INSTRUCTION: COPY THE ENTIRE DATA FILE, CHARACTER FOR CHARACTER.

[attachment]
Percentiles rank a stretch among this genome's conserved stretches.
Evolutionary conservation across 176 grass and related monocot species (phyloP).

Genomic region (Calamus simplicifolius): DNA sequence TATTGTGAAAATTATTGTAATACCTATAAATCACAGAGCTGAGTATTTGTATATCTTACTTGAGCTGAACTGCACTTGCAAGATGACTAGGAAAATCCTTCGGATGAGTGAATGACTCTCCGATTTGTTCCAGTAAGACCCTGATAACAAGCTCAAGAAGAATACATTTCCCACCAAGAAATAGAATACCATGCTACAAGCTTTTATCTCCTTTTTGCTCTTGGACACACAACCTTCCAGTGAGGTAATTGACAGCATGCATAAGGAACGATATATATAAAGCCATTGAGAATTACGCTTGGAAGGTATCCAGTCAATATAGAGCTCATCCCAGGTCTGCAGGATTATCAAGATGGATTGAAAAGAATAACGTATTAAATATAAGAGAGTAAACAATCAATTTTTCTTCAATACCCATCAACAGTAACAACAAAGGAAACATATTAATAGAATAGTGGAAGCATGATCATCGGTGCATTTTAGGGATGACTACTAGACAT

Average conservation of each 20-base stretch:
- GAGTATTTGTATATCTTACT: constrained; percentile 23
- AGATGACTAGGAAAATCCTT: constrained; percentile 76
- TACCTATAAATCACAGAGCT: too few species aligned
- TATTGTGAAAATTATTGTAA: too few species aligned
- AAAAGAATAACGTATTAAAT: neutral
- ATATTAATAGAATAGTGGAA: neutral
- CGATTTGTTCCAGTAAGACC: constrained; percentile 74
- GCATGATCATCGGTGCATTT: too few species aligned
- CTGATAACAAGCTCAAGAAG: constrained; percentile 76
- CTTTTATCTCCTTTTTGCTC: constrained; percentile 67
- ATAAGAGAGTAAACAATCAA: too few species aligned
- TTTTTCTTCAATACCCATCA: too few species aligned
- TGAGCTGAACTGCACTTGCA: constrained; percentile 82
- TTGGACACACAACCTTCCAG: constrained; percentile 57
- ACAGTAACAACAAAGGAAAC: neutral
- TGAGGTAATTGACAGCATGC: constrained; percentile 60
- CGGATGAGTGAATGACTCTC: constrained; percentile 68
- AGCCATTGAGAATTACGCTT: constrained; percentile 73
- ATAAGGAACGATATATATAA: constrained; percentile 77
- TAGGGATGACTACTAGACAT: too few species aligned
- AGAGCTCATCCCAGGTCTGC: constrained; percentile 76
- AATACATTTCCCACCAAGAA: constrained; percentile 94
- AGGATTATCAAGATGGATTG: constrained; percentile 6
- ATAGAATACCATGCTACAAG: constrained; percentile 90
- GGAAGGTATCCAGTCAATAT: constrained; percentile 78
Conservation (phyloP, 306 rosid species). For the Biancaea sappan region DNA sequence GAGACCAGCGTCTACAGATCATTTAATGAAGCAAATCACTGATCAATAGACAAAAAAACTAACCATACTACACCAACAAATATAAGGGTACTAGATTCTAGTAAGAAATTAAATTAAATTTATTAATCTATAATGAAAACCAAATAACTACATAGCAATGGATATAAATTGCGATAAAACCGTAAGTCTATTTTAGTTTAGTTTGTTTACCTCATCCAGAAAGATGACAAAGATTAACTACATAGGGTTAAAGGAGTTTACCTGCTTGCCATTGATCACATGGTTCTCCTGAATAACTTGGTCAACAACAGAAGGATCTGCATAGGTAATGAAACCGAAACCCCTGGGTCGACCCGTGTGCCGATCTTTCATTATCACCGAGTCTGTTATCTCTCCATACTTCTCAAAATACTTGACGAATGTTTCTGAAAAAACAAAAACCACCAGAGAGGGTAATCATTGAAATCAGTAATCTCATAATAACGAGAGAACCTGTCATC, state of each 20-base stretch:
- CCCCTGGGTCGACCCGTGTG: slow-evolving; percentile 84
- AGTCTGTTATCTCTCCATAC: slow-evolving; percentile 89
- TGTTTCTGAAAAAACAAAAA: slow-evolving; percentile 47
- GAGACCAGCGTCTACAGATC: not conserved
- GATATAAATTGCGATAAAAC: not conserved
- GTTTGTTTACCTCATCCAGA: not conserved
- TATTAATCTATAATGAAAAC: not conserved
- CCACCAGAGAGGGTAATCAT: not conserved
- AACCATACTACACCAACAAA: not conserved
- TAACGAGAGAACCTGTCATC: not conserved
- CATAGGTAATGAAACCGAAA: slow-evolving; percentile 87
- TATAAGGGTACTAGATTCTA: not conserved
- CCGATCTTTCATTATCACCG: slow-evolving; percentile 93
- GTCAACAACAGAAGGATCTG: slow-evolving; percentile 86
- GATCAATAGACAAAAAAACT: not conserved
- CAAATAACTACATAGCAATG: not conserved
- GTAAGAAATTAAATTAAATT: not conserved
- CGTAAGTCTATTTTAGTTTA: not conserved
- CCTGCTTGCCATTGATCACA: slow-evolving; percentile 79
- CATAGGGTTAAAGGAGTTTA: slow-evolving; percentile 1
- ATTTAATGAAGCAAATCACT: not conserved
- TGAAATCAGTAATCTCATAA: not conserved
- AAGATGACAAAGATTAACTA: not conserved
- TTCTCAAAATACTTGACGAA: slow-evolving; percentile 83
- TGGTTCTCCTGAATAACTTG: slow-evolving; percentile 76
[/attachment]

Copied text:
Percentiles rank a stretch among this genome's conserved stretches.
Evolutionary conservation across 176 grass and related monocot species (phyloP).

Genomic region (Calamus simplicifolius): DNA sequence TATTGTGAAAATTATTGTAATACCTATAAATCACAGAGCTGAGTATTTGTATATCTTACTTGAGCTGAACTGCACTTGCAAGATGACTAGGAAAATCCTTCGGATGAGTGAATGACTCTCCGATTTGTTCCAGTAAGACCCTGATAACAAGCTCAAGAAGAATACATTTCCCACCAAGAAATAGAATACCATGCTACAAGCTTTTATCTCCTTTTTGCTCTTGGACACACAACCTTCCAGTGAGGTAATTGACAGCATGCATAAGGAACGATATATATAAAGCCATTGAGAATTACGCTTGGAAGGTATCCAGTCAATATAGAGCTCATCCCAGGTCTGCAGGATTATCAAGATGGATTGAAAAGAATAACGTATTAAATATAAGAGAGTAAACAATCAATTTTTCTTCAATACCCATCAACAGTAACAACAAAGGAAACATATTAATAGAATAGTGGAAGCATGATCATCGGTGCATTTTAGGGATGACTACTAGACAT

Average conservation of each 20-base stretch:
- GAGTATTTGTATATCTTACT: constrained; percentile 23
- AGATGACTAGGAAAATCCTT: constrained; percentile 76
- TACCTATAAATCACAGAGCT: too few species aligned
- TATTGTGAAAATTATTGTAA: too few species aligned
- AAAAGAATAACGTATTAAAT: neutral
- ATATTAATAGAATAGTGGAA: neutral
- CGATTTGTTCCAGTAAGACC: constrained; percentile 74
- GCATGATCATCGGTGCATTT: too few species aligned
- CTGATAACAAGCTCAAGAAG: constrained; percentile 76
- CTTTTATCTCCTTTTTGCTC: constrained; percentile 67
- ATAAGAGAGTAAACAATCAA: too few species aligned
- TTTTTCTTCAATACCCATCA: too few species aligned
- TGAGCTGAACTGCACTTGCA: constrained; percentile 82
- TTGGACACACAACCTTCCAG: constrained; percentile 57
- ACAGTAACAACAAAGGAAAC: neutral
- TGAGGTAATTGACAGCATGC: constrained; percentile 60
- CGGATGAGTGAATGACTCTC: constrained; percentile 68
- AGCCATTGAGAATTACGCTT: constrained; percentile 73
- ATAAGGAACGATATATATAA: constrained; percentile 77
- TAGGGATGACTACTAGACAT: too few species aligned
- AGAGCTCATCCCAGGTCTGC: constrained; percentile 76
- AATACATTTCCCACCAAGAA: constrained; percentile 94
- AGGATTATCAAGATGGATTG: constrained; percentile 6
- ATAGAATACCATGCTACAAG: constrained; percentile 90
- GGAAGGTATCCAGTCAATAT: constrained; percentile 78
Conservation (phyloP, 306 rosid species). For the Biancaea sappan region DNA sequence GAGACCAGCGTCTACAGATCATTTAATGAAGCAAATCACTGATCAATAGACAAAAAAACTAACCATACTACACCAACAAATATAAGGGTACTAGATTCTAGTAAGAAATTAAATTAAATTTATTAATCTATAATGAAAACCAAATAACTACATAGCAATGGATATAAATTGCGATAAAACCGTAAGTCTATTTTAGTTTAGTTTGTTTACCTCATCCAGAAAGATGACAAAGATTAACTACATAGGGTTAAAGGAGTTTACCTGCTTGCCATTGATCACATGGTTCTCCTGAATAACTTGGTCAACAACAGAAGGATCTGCATAGGTAATGAAACCGAAACCCCTGGGTCGACCCGTGTGCCGATCTTTCATTATCACCGAGTCTGTTATCTCTCCATACTTCTCAAAATACTTGACGAATGTTTCTGAAAAAACAAAAACCACCAGAGAGGGTAATCATTGAAATCAGTAATCTCATAATAACGAGAGAACCTGTCATC, state of each 20-base stretch:
- CCCCTGGGTCGACCCGTGTG: slow-evolving; percentile 84
- AGTCTGTTATCTCTCCATAC: slow-evolving; percentile 89
- TGTTTCTGAAAAAACAAAAA: slow-evolving; percentile 47
- GAGACCAGCGTCTACAGATC: not conserved
- GATATAAATTGCGATAAAAC: not conserved
- GTTTGTTTACCTCATCCAGA: not conserved
- TATTAATCTATAATGAAAAC: not conserved
- CCACCAGAGAGGGTAATCAT: not conserved
- AACCATACTACACCAACAAA: not conserved
- TAACGAGAGAACCTGTCATC: not conserved
- CATAGGTAATGAAACCGAAA: slow-evolving; percentile 87
- TATAAGGGTACTAGATTCTA: not conserved
- CCGATCTTTCATTATCACCG: slow-evolving; percentile 93
- GTCAACAACAGAAGGATCTG: slow-evolving; percentile 86
- GATCAATAGACAAAAAAACT: not conserved
- CAAATAACTACATAGCAATG: not conserved
- GTAAGAAATTAAATTAAATT: not conserved
- CGTAAGTCTATTTTAGTTTA: not conserved
- CCTGCTTGCCATTGATCACA: slow-evolving; percentile 79
- CATAGGGTTAAAGGAGTTTA: slow-evolving; percentile 1
- ATTTAATGAAGCAAATCACT: not conserved
- TGAAATCAGTAATCTCATAA: not conserved
- AAGATGACAAAGATTAACTA: not conserved
- TTCTCAAAATACTTGACGAA: slow-evolving; percentile 83
- TGGTTCTCCTGAATAACTTG: slow-evolving; percentile 76